Coach John Aloisi has paid tribute to the A-League's most successful player, Michael Theo, who will be given a special send-off in Brisbane Roar's final home game of the season.
No player has seen as much silverware in the A-League as the veteran goalkeeper, whose contract with the Roar is expiring and won't be renewed.
The 37-year-old has played in five grand-final winning teams - three times with Brisbane and twice with Melbourne Victory, where he was a foundation player.
He's also won the Premier's Plate four times and been crowned the A-League's best gloveman on three occasions.
"It's incredible what he's achieved in the A-League," Aloisi told reporters on Wednesday.
"The one thing this club has had is winners. Michael's one of them.
"He's done an amazing job, probably the most consistent keeper the A-League's seen and certainly the most successful.
"He's been a credit to have at this club and we wish him all the best in the future."
There are only two glaring holes in Theo's resume.
He never represented the Socceroos, with his best years coming in an era when Australia has been stacked with goalkeeping talent.
And he never carved out a career overseas, producing what he described as the worst performance of his life in his one match for English side Norwich City.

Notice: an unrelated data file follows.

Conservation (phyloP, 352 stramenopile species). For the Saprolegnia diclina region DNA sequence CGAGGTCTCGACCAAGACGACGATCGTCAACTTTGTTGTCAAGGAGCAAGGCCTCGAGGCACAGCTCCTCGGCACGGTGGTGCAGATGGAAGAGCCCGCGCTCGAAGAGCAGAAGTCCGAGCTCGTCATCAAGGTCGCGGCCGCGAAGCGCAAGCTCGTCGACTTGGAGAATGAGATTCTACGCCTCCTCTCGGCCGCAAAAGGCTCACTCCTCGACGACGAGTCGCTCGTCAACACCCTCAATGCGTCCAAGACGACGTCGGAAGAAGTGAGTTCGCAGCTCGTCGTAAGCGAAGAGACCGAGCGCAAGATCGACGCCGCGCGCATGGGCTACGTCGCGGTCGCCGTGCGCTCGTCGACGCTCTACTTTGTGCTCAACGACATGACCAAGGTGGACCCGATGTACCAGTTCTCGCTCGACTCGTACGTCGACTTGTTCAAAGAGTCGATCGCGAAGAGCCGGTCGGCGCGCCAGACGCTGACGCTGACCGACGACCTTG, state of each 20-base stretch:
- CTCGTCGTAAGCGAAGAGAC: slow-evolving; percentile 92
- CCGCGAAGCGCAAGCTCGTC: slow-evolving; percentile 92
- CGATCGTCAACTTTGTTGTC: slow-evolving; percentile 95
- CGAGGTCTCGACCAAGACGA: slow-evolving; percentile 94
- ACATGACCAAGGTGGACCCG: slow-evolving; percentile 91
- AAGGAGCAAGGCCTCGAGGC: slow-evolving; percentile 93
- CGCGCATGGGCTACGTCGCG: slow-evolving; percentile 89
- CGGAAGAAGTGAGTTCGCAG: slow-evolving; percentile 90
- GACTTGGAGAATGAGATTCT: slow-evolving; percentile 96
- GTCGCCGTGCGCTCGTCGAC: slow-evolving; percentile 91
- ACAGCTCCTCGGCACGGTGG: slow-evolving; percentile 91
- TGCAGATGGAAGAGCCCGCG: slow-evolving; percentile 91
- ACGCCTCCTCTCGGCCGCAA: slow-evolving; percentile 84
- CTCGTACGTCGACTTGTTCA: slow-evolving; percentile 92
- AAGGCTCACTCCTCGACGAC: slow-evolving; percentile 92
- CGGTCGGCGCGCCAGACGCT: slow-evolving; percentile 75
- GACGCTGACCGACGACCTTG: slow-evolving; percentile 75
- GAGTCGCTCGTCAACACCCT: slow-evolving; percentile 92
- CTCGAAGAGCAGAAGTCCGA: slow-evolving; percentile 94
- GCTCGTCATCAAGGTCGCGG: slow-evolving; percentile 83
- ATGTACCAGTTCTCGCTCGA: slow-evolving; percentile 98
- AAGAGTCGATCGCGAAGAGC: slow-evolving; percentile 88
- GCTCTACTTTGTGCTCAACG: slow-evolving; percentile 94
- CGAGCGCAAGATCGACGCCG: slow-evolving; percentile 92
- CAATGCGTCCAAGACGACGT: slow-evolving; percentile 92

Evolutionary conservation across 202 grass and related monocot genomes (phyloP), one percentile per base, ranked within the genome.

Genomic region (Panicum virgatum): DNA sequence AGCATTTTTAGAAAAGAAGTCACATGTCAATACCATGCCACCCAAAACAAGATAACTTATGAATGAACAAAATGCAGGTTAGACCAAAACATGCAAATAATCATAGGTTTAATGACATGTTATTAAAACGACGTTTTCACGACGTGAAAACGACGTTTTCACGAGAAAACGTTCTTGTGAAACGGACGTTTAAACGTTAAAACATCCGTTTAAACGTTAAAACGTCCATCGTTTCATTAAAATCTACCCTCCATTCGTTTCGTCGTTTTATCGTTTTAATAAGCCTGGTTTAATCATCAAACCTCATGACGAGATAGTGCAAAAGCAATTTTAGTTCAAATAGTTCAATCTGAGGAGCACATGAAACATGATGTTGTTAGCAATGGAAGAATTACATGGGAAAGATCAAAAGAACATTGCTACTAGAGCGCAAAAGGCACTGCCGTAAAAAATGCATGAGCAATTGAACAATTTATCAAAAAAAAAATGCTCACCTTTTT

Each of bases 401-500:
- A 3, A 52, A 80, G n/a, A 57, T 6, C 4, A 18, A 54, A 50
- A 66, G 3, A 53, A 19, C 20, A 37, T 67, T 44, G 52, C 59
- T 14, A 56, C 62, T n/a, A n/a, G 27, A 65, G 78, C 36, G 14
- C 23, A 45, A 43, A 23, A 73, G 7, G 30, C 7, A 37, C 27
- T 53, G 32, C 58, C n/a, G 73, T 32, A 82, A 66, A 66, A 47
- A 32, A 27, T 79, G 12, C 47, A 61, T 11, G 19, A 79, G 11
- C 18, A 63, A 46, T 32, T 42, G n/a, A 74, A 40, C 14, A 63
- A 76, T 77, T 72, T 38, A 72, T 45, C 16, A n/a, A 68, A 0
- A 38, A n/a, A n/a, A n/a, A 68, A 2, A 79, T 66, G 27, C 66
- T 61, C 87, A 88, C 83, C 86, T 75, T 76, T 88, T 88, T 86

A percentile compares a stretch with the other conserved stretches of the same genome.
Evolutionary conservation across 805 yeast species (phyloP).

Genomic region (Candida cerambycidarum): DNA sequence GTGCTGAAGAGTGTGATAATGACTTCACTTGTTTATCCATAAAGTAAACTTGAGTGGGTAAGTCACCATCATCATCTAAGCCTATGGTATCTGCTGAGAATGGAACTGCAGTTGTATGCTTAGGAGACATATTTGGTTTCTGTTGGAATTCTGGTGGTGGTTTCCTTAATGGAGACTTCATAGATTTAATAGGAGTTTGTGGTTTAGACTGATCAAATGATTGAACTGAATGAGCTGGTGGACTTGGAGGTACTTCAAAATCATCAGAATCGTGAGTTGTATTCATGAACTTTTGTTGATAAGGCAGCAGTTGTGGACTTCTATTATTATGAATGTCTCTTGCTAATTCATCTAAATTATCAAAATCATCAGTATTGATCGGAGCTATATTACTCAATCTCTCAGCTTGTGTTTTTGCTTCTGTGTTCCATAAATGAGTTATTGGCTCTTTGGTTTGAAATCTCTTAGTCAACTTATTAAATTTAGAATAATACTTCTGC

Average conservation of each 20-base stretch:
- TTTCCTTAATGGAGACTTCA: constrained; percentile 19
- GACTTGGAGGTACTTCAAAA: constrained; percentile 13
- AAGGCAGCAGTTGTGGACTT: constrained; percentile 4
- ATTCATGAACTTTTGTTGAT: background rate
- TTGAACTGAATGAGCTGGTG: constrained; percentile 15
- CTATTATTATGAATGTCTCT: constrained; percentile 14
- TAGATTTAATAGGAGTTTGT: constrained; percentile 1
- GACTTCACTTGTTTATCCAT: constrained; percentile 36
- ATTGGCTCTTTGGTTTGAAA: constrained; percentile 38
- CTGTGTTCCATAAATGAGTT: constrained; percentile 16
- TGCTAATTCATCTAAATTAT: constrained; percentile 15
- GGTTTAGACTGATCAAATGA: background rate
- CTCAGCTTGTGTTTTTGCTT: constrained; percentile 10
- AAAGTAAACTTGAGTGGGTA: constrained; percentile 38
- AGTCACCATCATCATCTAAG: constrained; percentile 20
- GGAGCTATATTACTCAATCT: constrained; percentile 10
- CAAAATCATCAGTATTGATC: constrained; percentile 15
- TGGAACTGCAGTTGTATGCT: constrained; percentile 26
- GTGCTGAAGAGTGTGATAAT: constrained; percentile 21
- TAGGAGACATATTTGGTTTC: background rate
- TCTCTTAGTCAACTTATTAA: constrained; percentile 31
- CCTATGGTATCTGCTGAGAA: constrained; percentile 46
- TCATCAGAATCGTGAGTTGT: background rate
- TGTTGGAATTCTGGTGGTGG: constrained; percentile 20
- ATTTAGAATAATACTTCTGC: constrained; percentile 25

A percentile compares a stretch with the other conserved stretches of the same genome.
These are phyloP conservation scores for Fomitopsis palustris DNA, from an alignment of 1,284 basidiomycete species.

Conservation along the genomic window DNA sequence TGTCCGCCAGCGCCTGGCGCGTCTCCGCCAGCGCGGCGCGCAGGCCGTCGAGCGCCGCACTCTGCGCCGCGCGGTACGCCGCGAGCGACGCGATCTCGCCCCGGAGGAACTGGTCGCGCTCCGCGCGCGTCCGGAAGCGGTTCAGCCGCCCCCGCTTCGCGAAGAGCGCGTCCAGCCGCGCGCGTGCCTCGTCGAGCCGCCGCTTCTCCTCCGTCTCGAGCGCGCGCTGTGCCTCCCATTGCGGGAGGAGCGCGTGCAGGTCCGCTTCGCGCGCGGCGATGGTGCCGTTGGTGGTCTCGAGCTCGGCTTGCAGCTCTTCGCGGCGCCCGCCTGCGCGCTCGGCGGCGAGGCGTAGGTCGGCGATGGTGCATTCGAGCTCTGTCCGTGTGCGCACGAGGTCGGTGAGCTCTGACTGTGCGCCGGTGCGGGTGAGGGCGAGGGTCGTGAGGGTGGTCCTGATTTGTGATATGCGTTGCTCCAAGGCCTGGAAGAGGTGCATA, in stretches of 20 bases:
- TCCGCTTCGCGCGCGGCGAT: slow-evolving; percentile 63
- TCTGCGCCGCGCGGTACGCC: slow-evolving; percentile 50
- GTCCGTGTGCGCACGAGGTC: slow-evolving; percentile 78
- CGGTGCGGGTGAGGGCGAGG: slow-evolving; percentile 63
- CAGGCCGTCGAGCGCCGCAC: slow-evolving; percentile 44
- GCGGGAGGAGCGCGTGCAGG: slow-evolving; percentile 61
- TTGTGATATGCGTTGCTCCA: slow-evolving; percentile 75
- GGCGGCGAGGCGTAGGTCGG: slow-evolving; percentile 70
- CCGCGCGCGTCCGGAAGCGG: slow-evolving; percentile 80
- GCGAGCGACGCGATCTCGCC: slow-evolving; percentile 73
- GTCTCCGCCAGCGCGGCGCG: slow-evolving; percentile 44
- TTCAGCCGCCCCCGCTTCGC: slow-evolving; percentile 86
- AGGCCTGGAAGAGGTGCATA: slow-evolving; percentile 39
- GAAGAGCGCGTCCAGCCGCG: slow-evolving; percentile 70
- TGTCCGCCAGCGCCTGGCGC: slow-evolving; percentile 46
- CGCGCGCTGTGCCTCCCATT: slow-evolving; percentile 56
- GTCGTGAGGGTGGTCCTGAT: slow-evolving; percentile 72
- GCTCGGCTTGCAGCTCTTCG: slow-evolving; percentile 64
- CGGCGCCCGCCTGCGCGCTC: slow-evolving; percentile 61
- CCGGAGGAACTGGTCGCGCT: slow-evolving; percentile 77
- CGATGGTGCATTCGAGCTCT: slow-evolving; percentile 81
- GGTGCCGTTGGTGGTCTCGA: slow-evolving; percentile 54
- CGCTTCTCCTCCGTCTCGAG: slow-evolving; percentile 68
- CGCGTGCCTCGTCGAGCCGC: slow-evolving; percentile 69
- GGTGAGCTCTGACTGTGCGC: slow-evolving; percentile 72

Theo conceded five goals before halftime in a 7-1 rout against Colchester United in the League One season opener in 2009.
If there was a silver lining to that disastrous performance, it was it paved the way for his move to the Roar, where he became a fixture under Ange Postecoglou in arguably the best team in Australian domestic football history.
Theo won't play in Saturday's clash against Central Coast at Suncorp Stadium and hasn't so much as shown up on the Brisbane bench since October, having been troubled by a finger injury.
But early ticket sales indicate the Roar's best crowd of the season will be on hand for what is another must-win clash in their pursuit of a finals spot.
"We can't wait for it. These are important games and games that players love to play in, when something's on the line," Aloisi said.